Food & Wine in Cadiz

Spaniards – and Gaditanos – are certified foodies. They simply love their food!spanish food
Because of the vast historical and cultural background, Cadiz draws much from its rich culinary traditions to produce a delightful gastronomic experience. Cadiz cuisine has Phoenician, Roman, Moorish influences but is typically Andalusian in character.
It is predominantly about seafood, those commonly found along its coastline. Savor sumptuous servings of a wide range of fish, squid, shrimp, sea-snails, sea urchins, prawns and lobster.

Here are some seafood dishes you should not miss:

  • Pescadito frito: fried fish served Cadiz-style
  • Abaja de pescado: a fish stew that is packed with all the best there is in Caidz.
  • Gambas al ajillo: garlic fried prawns
  • Tortillitas de camarones: shrimp fritters
  • Cazon en adobo: marinated dogfish
  • Caldillo de peros: fish stewed in orange sauce

There are also fish soups and rice dishes. For meat-lovers, do not fear. Cadiz also serves up dishes made of beef (guiso de rabo de toro, or oxtail stew), pork, goat, lamb and game (perdiz estofada, or partridge casserole).


  • Alfajores: Arab pastries
  • Turrón: Spanish nougat
  • Tocino de cielo: Pudding made with syrup and egg yolk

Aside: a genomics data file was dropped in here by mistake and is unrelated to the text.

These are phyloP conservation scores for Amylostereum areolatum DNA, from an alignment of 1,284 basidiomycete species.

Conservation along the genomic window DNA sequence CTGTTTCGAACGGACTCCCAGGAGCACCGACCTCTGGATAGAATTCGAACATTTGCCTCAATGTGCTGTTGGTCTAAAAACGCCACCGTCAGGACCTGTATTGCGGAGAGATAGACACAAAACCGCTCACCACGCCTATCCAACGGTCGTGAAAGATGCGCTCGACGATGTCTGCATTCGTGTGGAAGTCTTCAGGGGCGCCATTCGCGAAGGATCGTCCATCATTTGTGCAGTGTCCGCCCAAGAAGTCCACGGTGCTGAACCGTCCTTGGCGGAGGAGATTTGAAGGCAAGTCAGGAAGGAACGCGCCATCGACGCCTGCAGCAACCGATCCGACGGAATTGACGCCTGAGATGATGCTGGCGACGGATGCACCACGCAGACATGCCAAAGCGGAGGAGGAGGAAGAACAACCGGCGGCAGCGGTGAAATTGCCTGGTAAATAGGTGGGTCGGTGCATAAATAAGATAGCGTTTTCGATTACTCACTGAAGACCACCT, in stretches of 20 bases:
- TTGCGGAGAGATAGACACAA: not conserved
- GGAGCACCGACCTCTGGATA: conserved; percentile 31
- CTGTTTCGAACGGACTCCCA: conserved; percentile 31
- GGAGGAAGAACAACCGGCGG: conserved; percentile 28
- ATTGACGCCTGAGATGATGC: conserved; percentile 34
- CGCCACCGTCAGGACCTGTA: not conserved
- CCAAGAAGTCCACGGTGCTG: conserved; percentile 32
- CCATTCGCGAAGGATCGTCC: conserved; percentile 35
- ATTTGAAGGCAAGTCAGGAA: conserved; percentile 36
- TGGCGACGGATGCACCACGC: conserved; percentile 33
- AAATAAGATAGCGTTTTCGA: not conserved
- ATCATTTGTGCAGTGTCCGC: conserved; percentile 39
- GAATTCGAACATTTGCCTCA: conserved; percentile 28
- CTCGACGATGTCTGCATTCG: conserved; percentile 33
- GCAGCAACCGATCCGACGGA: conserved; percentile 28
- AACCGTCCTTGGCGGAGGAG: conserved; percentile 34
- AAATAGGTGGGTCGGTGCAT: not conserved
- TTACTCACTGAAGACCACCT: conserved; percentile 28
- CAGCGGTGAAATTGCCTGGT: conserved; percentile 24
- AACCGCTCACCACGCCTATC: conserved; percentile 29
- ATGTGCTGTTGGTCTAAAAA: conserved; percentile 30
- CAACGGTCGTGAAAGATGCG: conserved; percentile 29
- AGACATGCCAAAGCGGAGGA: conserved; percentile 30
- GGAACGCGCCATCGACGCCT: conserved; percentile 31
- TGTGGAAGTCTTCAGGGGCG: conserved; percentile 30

• Pestiño: Honey coated fritters


Tapas are small portions of local dishes served on a small platter, generally eaten standing up and with a glass of beer or wine on hand. It is one great way to taste all that Cadiz has to offer without ruining your bank account. Tapas can be composed of virtually anything, including the food mentioned above along with cheese and locally produced ham.

Cadiz boasts the “Ruta del Tapeo” (Tapas Route), a local competition in which local restaurants and tapas bars compete for the honor of having the “Best Tapas” or the “Most Original Dish."

Wine & Sherry

In fact, the north of Cadiz is the “sherry triangle”. The towns of Sanlucar de Barrameda, Puerto de Santa Maria and Jerez de la Frontera are home to some of the most important producers of sherry and brandy. There are four types of sherry: amontillado (darker in color, rich body and dry), fino (very dry and very pale), oloroso (full-bodied, golden in color, medium dry and fragrant) and dulce (sweet). Such is the role of Cadiz’ wine that most of its cuisine is influenced by it.

Menú del Día

The menu del dia is a three-course meal, which translates to two dishes, some bread, a drink (bebida) and a dessert. This is one great way to get a complete meal for a great price. Most restaurants have their choices of menu del dia listed on a chalkboard outside the door.

Food & Wine Fairs in Cadiz

  • Pestiñada: January in the Plaza de San Francisco
  • Erizada: January in the Barrio de la Vina
  • Ostionada: January in the Plaza de San Antonio
  • Food Convention: December in the Palacio de la Diputación